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Tuesday, August 16, 2011

Zagg ( Nasdaq - ZAGG ) -- Breakneck Expansion Elevates Risk

Zagg (ZAGG $16.00) reported excellent Q2 results, above our expectation.  Excluding nonrecurring costs associated with a recent acquisition income advanced 111% to $.19 a share.  Sales climbed 158% to $38.8 million.  The i-Frogz acquisition boosted performance by a modest amount since that contribution was included for only two weeks.  The Invisible Shield line represented 63% of total revenue.  Most of the rest was provided by keyboard and related accessories for the Apple iPad.  That line will be outsourced to Logitech in upcoming periods in exchange for a volume based royalty.  Zagg will continue to sell the iPad edition on its website, and will recognize the full revenue amount on those sales.  The i-Frogz accessory line will amplify revenue performance in upcoming periods.  Greater penetration of Europe should provide further leverage.  And Zagg recently expanded its U.S. distribution system for its bread and butter mobile phone covers, which could generate further momentum.  We've raised our 2011 earnings estimate by a nickel to $.75 a share.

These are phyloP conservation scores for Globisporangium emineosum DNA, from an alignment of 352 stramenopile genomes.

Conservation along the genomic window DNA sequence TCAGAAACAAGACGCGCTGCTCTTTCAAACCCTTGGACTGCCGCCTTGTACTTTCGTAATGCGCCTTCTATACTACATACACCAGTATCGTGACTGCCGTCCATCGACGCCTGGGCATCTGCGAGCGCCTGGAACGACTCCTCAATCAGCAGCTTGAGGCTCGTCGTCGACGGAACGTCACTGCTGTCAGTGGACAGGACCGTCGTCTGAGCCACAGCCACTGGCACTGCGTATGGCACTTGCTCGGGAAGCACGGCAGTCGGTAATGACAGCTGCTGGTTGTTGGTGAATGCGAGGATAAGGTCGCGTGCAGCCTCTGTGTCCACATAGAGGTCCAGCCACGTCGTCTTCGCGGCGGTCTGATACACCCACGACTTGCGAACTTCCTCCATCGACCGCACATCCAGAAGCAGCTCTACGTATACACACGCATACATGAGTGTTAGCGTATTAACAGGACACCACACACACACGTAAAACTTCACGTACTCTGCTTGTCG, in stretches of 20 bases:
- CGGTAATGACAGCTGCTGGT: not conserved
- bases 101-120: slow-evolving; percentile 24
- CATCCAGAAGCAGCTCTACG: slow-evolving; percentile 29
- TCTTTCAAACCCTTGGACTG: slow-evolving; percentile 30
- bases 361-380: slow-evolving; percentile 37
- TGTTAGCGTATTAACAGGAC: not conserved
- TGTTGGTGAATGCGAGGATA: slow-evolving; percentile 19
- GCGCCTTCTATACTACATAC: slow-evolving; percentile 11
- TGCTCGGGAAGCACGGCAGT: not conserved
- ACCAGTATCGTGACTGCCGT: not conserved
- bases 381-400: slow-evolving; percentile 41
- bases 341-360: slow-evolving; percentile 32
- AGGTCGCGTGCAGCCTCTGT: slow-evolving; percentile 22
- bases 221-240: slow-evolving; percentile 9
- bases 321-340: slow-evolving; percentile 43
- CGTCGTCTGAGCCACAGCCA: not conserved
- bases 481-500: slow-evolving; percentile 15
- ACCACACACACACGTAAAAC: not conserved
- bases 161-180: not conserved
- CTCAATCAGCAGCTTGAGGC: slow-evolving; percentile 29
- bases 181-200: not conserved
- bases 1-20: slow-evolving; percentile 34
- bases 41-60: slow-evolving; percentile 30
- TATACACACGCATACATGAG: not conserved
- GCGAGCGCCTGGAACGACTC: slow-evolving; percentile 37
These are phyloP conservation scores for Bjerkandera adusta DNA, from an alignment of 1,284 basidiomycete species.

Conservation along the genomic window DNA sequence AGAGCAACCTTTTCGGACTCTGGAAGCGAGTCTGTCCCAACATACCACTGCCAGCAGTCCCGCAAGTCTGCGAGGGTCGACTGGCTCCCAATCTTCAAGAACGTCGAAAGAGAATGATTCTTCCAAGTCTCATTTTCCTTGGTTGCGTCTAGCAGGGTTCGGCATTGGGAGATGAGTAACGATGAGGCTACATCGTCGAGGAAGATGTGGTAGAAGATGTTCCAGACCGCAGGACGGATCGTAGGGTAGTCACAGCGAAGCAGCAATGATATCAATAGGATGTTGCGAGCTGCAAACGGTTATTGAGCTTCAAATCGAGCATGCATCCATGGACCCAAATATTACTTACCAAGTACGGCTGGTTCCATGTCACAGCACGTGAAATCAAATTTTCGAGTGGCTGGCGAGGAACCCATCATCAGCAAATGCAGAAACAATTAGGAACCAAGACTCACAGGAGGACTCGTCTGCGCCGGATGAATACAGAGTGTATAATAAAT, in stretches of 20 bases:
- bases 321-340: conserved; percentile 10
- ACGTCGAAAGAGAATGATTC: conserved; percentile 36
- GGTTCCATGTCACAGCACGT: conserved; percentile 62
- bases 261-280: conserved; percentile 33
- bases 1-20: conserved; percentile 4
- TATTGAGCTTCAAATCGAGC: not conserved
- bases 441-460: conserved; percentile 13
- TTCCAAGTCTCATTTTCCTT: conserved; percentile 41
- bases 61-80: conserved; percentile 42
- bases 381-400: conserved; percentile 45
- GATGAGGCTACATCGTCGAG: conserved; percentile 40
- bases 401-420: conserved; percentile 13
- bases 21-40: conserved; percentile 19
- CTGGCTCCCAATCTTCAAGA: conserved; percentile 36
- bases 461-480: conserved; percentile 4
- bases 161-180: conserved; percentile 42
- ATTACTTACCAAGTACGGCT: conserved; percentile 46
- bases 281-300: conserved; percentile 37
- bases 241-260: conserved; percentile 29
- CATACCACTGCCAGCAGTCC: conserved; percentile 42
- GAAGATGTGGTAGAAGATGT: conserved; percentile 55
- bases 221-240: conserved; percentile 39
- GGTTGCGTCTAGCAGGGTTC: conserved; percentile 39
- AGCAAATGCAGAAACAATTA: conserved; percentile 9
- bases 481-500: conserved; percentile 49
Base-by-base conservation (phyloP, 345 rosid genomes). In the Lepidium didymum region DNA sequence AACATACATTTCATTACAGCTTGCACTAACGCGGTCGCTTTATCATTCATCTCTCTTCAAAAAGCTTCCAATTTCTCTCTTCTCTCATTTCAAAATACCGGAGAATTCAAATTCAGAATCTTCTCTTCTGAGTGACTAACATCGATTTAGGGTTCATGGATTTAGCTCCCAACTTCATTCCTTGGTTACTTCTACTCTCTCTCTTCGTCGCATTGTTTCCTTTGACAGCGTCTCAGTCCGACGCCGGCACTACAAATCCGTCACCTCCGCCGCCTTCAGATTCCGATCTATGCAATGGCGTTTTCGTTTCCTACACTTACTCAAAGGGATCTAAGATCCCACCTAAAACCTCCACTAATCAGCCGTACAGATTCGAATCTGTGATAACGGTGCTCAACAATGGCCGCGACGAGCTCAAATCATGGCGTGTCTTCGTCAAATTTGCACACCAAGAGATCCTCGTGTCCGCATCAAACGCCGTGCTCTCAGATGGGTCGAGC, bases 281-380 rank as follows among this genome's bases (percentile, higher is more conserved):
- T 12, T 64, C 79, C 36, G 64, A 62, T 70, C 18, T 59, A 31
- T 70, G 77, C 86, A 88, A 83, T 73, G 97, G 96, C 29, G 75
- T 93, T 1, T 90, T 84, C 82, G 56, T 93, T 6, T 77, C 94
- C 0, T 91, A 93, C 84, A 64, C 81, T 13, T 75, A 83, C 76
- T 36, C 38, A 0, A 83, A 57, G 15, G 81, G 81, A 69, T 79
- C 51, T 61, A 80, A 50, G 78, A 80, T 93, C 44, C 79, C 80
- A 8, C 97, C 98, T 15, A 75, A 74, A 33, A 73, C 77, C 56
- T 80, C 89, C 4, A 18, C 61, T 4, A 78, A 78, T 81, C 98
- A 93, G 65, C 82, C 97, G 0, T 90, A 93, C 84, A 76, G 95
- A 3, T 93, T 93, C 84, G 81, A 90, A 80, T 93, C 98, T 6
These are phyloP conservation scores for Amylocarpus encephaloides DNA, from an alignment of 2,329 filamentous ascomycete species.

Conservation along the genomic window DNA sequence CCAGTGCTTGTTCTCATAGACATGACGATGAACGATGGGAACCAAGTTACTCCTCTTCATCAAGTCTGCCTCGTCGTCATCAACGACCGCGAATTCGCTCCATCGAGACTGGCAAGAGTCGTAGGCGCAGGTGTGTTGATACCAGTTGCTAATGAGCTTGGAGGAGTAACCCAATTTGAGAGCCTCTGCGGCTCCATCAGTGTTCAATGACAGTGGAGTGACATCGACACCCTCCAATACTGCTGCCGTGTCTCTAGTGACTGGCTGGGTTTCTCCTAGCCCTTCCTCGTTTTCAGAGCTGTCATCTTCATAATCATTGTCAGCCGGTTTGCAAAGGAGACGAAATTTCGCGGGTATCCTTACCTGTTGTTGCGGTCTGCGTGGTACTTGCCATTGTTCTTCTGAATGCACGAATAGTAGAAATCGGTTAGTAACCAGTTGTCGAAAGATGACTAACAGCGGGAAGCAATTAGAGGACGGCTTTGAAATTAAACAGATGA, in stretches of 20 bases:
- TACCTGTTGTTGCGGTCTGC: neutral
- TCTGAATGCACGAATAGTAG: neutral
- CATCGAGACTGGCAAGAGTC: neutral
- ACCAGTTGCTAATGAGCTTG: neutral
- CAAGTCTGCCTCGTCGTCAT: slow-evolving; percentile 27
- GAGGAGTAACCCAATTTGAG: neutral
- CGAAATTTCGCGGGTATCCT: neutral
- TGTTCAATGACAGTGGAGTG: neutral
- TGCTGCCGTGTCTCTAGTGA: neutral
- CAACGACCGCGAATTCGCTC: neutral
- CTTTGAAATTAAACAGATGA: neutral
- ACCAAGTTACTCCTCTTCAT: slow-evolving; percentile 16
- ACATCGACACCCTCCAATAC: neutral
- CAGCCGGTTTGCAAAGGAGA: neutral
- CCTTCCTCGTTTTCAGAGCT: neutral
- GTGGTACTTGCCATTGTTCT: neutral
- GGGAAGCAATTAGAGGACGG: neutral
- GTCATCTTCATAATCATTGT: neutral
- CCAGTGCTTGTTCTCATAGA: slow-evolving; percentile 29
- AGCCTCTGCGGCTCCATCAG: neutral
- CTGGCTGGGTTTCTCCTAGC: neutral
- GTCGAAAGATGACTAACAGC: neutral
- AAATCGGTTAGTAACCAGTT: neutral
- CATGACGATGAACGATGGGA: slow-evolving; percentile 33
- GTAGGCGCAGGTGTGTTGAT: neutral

Risk has increased.  The company added $62 million in debt so far this year to purchase i-Frogz, buy patents related to the Invisible Shield, invest in an unrelated technology (HZO), and expand fulfillment capacity.  Those deals lifted intangible assets to $90 million, an amount equal to shareholders equity.  Tangible equity was reset to zero.  The proliferation of Android mobile phones has forced Zagg to produce a more diversified inventory, moreover, creating greater potential for write-offs on slow selling models.  The debt load constrains future manoeuvrability, as well.

Zagg could continue growing at above average rates.  The mobile device industry is expanding at a 35% pace and could remain vibrant well into the decade.  Zagg is trading at a higher P/E multiple than Apple Computer and Google, though, the two industry leaders which have stronger balance sheets and better control of their futures.  Our advice to investors seeking exposure to the mobile phone industry is to switch into those stocks.  Zagg is coming off a smaller base and could deliver higher appreciation if the company doesn't slip along the way.  But downside risk is significantly greater.

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Friday, August 12, 2011

Ansys ( Nasdaq - ANSS ) -- Raising Estimates